I arrived on Inishturk last Wednesday on the 6:30 ferry. I'd taken the overnight flight Tuesday from Hartford, Connecticut (where I'd been visiting my mom) to Dublin, arriving at 5:15 a.m. I'd had nightmares about this part of the journey...from plane to bus to train to shuttle to ferry...but it went so smoothly I took it as a sign that I was in the right place at the right time. I was exhausted when the plane landed as I'd slept less than 2 hours and I knew I had a long day of travel ahead of me. But I followed my instincts and got on the correct bus to the rail station and the machine took my credit card to buy the ticket (note to self: buying the ticket online would have saved me half the ticket price) and I made the 7:35 train to Westport. The train was comfortable but when we stayed at one stop for over 20 minutes without anyone getting on or off, I got concerned. I had to catch a connecting train and I watched the minutes ticking away. When we finally started down the tracks again, I was already 15 minutes late. My stop came up and lo and behold! there, on the other side of the platform was the Westport train waiting with doors open. I settled onto the new train and nodded off a few times during the 90 minute ride.
Arriving in Westport was a joy as it's a small, tidy town and reminds me a lot of Fredericksburg with about the same population. It will be my source for commerce for my time on Inishturk. Banks, groceries, shops, hotels, restaurants, Westport has everything Inishturk lacks and thank goodness, as I wouldn't love Inishturk near as much if it had those things. With my backpack on and wheeling my small suitcase, I headed into town. I tried to get money from 2 ATM's and neither would cough up a dime. I had a stash of euros and had planned to get groceries on my credit card (fingers crossed it would work), so I figured I was okay. I lingered over my lunch of bland soup and brown bread until the owner began looking at me suspiciously, so I moved on. I had hours to kill until I could catch the shuttle to the ferry and with my pack and suitcase (and being seriously tired), I had no desire to look in shops or walk around town. Across the street to the grocery store I went, loaded my luggage into the grocery cart and commenced to pick up supplies for my first week on the island. Coffee, yogurt, milk, veggies, spaghetti...I found myself calculating how much I could carry to my cottage if it was raining and no one met me at the harbour. My credit card worked (YES!) and I wheeled my luggage and groceries to the back of the store where I'd meet the shuttle to take me to Roonaugh Pier and the ferry to Inishturk. There was a bench there by the open door and I took a seat for what I knew would be a 3 hour wait. It was chilly and rained on and off. Folks would nod at me as they walked in and look at me puzzled as they walked out later. A little boy walked in followed by his mother and sister. He looked over at me and said, "Diane!" It was little Jamie, the son of Catherine, the owner of the cottage I'm renting. We sat and visited for a bit, then they left to get their groceries. When they came back out, while Catherine and I were talking, her phone rang and it was Mary Catherine from the island. She handed the phone to me and I got the wonderful news that she would pick me up at the harbour!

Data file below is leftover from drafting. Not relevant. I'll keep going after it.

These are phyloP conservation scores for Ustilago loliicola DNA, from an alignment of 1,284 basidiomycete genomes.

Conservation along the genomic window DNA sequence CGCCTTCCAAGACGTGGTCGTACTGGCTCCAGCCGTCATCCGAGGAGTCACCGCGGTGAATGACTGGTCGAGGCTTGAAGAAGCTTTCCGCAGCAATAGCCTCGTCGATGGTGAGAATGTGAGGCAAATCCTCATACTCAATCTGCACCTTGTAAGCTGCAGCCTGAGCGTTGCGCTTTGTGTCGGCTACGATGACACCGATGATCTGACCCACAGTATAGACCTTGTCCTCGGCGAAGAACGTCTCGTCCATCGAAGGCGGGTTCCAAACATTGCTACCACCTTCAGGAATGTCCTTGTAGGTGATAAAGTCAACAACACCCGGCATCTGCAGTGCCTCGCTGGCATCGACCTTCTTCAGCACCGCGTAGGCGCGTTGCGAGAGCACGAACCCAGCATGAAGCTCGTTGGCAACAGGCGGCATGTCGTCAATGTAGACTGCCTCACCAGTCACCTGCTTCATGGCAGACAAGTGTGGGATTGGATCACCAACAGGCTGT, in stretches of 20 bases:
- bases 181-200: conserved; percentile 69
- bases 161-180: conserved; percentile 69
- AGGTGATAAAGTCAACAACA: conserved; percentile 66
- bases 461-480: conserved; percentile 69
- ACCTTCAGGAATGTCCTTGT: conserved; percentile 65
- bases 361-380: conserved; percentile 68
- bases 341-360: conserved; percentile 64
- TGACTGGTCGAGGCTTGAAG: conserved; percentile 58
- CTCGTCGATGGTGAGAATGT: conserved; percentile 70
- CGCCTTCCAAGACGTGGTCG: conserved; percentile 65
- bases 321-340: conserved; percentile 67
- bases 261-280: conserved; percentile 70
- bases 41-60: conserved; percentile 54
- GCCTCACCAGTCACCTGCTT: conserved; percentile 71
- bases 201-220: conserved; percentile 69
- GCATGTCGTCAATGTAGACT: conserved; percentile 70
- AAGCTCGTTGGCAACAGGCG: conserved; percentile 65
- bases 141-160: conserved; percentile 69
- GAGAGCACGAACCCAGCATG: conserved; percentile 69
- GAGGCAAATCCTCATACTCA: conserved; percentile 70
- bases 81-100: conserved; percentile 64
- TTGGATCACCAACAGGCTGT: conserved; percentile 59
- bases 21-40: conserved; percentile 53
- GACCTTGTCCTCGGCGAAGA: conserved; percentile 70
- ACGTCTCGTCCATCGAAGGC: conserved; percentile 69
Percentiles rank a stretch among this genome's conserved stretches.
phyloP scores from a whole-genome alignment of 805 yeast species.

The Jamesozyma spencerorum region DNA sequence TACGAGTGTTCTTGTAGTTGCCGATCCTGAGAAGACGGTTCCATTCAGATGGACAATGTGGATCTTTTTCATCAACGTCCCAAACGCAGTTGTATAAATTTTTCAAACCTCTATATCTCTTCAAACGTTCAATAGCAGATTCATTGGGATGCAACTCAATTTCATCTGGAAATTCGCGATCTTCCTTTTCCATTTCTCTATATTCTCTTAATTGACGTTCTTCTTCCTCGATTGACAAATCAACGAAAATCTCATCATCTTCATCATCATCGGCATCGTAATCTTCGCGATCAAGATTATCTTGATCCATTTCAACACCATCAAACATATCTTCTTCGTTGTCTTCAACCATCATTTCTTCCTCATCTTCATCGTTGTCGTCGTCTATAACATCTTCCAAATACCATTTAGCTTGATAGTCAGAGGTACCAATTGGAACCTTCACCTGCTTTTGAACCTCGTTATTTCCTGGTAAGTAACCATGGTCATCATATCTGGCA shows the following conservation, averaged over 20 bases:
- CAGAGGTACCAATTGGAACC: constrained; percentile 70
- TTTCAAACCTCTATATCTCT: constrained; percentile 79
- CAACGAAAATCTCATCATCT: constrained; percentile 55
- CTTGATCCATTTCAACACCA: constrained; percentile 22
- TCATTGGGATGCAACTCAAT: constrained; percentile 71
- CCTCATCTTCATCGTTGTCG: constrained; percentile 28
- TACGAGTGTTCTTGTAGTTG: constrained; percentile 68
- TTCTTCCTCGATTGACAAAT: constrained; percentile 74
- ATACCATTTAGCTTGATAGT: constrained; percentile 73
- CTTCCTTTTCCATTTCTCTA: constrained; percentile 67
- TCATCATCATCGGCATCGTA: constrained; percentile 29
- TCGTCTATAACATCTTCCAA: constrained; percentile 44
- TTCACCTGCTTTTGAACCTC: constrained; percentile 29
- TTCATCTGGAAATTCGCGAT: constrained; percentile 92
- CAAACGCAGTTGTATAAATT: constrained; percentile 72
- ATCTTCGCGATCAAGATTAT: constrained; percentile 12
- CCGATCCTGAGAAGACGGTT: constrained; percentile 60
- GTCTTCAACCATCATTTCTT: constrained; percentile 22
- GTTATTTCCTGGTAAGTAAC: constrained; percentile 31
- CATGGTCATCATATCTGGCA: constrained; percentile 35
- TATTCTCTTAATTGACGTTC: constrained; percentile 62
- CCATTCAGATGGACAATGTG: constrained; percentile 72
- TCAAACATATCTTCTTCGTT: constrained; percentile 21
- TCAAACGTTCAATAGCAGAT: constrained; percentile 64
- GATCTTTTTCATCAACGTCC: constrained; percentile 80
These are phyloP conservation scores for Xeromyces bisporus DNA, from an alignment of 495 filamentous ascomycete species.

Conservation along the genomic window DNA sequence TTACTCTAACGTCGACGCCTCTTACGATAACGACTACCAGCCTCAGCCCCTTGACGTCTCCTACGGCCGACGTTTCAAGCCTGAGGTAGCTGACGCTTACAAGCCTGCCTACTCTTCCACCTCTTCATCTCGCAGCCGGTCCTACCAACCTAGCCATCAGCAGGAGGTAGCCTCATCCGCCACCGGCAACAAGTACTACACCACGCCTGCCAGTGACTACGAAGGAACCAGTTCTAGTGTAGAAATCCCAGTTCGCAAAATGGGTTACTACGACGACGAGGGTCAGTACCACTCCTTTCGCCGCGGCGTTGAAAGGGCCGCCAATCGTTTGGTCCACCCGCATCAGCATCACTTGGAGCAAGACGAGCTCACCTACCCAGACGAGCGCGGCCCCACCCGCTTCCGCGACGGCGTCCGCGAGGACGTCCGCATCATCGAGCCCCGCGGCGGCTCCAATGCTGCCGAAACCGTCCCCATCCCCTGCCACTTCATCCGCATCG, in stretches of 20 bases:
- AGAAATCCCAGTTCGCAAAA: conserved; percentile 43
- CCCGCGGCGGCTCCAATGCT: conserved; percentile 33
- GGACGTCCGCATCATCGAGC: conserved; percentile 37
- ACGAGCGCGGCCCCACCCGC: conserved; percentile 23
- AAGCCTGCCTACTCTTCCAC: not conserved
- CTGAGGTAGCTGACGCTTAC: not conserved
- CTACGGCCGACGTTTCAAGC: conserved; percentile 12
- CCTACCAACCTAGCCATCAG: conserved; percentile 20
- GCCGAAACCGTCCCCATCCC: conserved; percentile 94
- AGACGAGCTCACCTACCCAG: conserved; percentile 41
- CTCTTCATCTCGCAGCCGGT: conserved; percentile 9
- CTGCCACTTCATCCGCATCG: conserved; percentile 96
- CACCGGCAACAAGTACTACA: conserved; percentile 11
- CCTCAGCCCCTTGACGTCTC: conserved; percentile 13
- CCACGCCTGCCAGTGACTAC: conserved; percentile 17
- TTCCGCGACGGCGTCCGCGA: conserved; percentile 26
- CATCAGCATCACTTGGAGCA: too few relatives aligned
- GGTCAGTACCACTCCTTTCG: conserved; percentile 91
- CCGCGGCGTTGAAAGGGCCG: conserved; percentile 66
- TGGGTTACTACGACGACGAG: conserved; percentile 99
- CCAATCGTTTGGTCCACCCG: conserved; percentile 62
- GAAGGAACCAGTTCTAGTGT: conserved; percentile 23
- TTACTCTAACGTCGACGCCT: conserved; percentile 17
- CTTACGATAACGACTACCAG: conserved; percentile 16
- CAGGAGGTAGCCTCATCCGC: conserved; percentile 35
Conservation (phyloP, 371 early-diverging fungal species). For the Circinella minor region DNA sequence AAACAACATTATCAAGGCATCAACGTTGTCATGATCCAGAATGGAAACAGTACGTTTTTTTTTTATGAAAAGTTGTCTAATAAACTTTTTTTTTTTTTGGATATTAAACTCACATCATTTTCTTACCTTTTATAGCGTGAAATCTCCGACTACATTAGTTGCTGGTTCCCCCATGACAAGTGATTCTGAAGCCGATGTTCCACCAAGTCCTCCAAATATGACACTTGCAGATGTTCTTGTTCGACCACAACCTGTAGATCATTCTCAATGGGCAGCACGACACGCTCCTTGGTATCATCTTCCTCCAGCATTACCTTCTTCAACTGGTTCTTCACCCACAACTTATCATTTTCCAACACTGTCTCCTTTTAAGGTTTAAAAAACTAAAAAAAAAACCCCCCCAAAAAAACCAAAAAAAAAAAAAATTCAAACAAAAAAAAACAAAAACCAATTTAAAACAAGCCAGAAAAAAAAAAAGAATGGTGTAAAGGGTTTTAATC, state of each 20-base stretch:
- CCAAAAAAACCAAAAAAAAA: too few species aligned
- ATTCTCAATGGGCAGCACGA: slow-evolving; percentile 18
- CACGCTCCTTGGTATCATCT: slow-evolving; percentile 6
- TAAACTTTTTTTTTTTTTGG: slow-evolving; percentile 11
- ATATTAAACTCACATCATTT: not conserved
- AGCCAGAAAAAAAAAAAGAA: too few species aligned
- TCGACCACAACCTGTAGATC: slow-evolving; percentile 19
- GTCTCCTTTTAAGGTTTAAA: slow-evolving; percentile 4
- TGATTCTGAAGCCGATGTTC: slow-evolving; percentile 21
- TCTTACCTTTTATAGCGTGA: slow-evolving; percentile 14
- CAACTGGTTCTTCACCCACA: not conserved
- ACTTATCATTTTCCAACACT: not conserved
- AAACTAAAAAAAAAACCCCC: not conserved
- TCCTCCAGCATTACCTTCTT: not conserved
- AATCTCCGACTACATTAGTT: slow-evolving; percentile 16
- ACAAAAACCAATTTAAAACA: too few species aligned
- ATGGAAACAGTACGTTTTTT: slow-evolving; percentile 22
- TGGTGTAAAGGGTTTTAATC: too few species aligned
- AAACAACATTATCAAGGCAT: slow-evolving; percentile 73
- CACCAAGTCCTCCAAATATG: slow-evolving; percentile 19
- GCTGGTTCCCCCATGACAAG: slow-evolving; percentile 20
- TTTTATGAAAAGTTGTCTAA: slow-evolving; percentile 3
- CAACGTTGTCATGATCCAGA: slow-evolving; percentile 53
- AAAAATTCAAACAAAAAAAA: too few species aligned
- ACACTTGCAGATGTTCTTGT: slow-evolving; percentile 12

The shuttle finally arrived and the driver helped me load my bags. I settled in for the 20 minute ride with the 3 schoolchildren from the island (yes, a total of 3 kids attend the island school) who had been to the mainland for a field trip with their teacher. We arrived at the pier just as the ferry did and as the passengers got off I saw a number of familiar faces. Hugs and promises made to catch up later as our baggage was loaded and off we went. The seas were a bit rough, with intermittent rain and gusty winds. It was nice to have folks to talk to as my stomach was turning everytime the boat did. We finally docked at the harbour and I was so glad to see Mary Catherine's sweet face! We loaded my bags in her car and took the short drive to my gate. There we carried everything through another gate and into the house. A fire burned in the coal stove and the house felt cozy and warm. Was I ever glad to be home! I put away groceries while running to the living room window to gaze at the ocean.
I had landed in Paradise! I put off unpacking my luggage and went out my front gate (not to be confused with the side gate) and down a small path to a door...my private entrance to Jo's courtyard. Jo is the reason I came to this island in the first place last year-answering a posting on the WWOOFing Ireland site-and my cottage is next door to her house. She looked well and healthy. She had set the fire in my coal stove and I thanked her for the most welcoming gesture. After having a glass of brandy I headed back home - with a plate of salmon, vegetables and potatoes for lunch the next day. Mary Catherine came back by and dropped off a steak dinner, so I slowly ate while watching the tide come in. I had made it back.
A gift of rhubarb from my neighbor Maggie, the island nurse.
Wild primroses grow all over the island.
My first mostly foraged dinner. Spaghetti with mussels and garlicky dandelion greens.
Stunning views off the cliffs on the northeast side of the island.